It isn’t surprising that questions of the sabbath were active in Jesus’ time. They emerged out of a very practical concern in the 2nd century BCE when hundreds of Maccabean-era Jews refused to violate the sabbath in order to defend themselves (see, for example, 1 Maccabees 22). The lesson ultimately taken from this tragic event was that sabbath laws could be broken in order to preserve life. The implications of that lesson, however, were still being worked in the first century CE.
Luke-Acts has a complicated and powerful “liberation theology.” Jesus is often depicted assaulting the forces of darkness as he frees one prisoner after another with his words and deeds (see especially Luke 4:18-19). But is also worth noting that the theme of “liberation” is integral to the sabbath itself, making it fertile symbolic ground for Luke-Acts. This liberational angle on sabbath is explicit in Deuteronomy’s version of the 10 Commandments:
Observe the sabbath day and keep it holy, as the Lord your God commanded you. Six days you shall labor and do all your work. But the seventh day is a sabbath to the LORD your God; you shall not do any work—you, or your son or your daughter, or your male or female slave, or your ox or your donkey, or any of your livestock, or the resident alien in your towns, so that your male and female slave may rest as well as you. Remember that you were a slave in the land of Egypt, and the LORD your God brought you out from there with a mighty hand and an outstretched arm; therefore the LORD your God commanded you to keep the sabbath day (Deuteronomy 5:12-15).
Whereas Exodus grounds sabbath in the seven days of creation (see Exodus 20:11), Deuteronomy grounds it in the liberation of God’s people from Egypt. Sabbath, in Deuteronomy’s account, functions as a sort of weekly “Independence Day,” on which Israel sets aside sacred time to “remember” that they were once under the oppression of Pharaoh.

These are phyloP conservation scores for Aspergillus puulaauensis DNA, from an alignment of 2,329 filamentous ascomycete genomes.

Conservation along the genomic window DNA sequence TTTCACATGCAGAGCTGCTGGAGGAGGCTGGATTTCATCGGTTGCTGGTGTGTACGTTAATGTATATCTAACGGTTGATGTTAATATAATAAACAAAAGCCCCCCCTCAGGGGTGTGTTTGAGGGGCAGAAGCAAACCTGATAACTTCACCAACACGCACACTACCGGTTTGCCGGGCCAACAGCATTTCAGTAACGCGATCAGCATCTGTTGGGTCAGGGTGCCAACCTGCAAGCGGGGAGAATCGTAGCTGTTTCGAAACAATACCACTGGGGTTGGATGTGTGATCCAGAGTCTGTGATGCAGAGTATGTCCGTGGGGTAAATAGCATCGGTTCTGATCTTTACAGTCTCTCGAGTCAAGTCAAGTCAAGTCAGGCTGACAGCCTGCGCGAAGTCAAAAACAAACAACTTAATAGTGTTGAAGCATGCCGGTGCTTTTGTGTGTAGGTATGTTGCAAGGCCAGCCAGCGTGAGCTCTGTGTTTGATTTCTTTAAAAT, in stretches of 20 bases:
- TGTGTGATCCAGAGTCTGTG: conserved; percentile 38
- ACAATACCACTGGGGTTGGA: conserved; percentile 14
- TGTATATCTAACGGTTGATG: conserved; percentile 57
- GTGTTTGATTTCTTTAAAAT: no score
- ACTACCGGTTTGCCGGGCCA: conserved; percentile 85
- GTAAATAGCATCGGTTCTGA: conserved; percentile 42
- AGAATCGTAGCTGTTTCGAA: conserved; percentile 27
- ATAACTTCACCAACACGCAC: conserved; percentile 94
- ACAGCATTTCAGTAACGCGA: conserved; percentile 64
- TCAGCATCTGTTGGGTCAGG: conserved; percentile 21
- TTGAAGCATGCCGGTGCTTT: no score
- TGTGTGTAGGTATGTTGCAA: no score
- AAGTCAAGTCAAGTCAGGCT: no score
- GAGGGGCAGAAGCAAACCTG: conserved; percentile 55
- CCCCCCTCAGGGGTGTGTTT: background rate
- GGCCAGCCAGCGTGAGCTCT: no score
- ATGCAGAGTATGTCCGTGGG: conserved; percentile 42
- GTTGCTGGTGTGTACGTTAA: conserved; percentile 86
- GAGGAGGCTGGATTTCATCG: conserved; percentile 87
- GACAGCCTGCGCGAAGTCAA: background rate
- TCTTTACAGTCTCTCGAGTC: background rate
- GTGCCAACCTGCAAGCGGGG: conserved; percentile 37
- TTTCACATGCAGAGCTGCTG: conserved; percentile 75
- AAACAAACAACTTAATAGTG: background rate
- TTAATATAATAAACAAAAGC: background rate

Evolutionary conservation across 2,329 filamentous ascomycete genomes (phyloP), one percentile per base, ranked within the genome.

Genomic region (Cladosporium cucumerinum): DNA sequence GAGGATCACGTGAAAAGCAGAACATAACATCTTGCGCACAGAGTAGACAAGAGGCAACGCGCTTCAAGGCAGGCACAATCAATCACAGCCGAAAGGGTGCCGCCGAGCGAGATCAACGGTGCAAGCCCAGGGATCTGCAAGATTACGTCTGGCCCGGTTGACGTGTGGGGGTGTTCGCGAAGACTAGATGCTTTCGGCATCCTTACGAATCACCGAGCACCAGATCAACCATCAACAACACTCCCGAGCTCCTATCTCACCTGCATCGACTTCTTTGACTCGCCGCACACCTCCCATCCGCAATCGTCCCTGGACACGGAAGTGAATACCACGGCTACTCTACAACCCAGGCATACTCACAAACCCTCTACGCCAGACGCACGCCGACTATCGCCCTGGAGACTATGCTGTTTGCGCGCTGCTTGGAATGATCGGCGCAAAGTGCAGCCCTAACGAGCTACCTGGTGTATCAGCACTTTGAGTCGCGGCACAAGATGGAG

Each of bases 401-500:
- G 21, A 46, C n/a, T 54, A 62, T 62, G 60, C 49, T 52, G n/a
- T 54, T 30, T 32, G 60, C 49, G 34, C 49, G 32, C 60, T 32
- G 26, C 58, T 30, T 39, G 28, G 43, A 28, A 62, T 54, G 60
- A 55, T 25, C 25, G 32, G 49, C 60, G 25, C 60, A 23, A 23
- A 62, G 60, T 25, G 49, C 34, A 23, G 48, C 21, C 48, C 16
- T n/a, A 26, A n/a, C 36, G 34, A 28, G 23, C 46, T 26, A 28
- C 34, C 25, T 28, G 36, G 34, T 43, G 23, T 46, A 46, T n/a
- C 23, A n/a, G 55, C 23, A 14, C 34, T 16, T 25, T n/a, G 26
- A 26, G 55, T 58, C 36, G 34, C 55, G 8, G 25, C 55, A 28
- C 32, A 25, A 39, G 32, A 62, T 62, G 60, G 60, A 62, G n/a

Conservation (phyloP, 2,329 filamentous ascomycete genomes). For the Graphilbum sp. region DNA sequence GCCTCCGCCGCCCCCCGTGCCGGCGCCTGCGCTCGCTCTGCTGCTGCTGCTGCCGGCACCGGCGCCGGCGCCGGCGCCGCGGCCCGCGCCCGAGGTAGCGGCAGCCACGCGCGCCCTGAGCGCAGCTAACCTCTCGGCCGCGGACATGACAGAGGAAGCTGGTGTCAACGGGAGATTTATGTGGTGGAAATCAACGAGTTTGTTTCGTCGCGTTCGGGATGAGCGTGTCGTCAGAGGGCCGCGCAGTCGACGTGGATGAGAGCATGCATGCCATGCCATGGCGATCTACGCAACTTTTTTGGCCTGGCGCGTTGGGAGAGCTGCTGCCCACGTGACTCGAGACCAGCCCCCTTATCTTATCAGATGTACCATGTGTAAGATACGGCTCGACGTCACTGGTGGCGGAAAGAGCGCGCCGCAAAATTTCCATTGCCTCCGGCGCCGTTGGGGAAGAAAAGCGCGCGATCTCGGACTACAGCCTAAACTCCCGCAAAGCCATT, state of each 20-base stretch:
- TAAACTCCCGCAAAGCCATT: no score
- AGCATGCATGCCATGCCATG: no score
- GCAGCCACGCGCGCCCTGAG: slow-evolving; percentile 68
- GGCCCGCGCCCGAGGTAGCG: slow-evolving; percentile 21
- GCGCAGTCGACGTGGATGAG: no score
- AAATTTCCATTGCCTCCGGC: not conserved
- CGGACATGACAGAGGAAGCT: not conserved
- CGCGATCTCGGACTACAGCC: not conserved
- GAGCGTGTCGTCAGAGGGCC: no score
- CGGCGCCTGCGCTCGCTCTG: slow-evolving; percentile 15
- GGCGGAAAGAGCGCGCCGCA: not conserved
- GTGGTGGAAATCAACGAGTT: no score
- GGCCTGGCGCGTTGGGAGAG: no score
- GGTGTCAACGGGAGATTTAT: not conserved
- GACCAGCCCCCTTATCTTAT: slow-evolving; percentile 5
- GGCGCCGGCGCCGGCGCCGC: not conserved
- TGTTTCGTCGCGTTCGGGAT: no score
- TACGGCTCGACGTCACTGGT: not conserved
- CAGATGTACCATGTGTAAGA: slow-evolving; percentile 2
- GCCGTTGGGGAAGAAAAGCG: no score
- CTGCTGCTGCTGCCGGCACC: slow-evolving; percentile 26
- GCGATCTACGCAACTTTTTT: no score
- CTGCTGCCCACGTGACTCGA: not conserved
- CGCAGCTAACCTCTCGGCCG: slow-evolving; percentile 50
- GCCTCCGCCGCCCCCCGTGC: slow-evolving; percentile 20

The upshot is that God’s liberating work in the past was intended to shape Israel’s experience of time in the present.
But there’s more to be said here. The sabbath is a day on which the normal vocational and societal structures cease, even if only for 1/7 of human life. The sabbath is just as much for the king as it is for the animals, just as much for the Israelites as it is for the resident aliens. The sabbath belongs to all. To use Heschel’s words, it is intended to be “a palace in time”3 accessible to all irrespective of their standing in society.
The Lukan Jesus participates in this atmosphere of liberty when he heals this “daughter of Abraham” (Luke 13:16) on the sabbath. In this story, we are invited to welcome sabbath freedom in the manner of the woman, with praise (verse 13), rather than the religious leader, with scorn and indignation (verse 14).
- See Nina Collins, Jesus, the Sabbath and the Jewish Debate: Healing on the Sabbath in the 1st and 2nd Centuries CE (London: Bloomsbury T&T Clark, 2014),138-40.
- See Collins, 424.
- Abraham Joshua Heschel, The Sabbath (New York: Farrar, 1951), 12.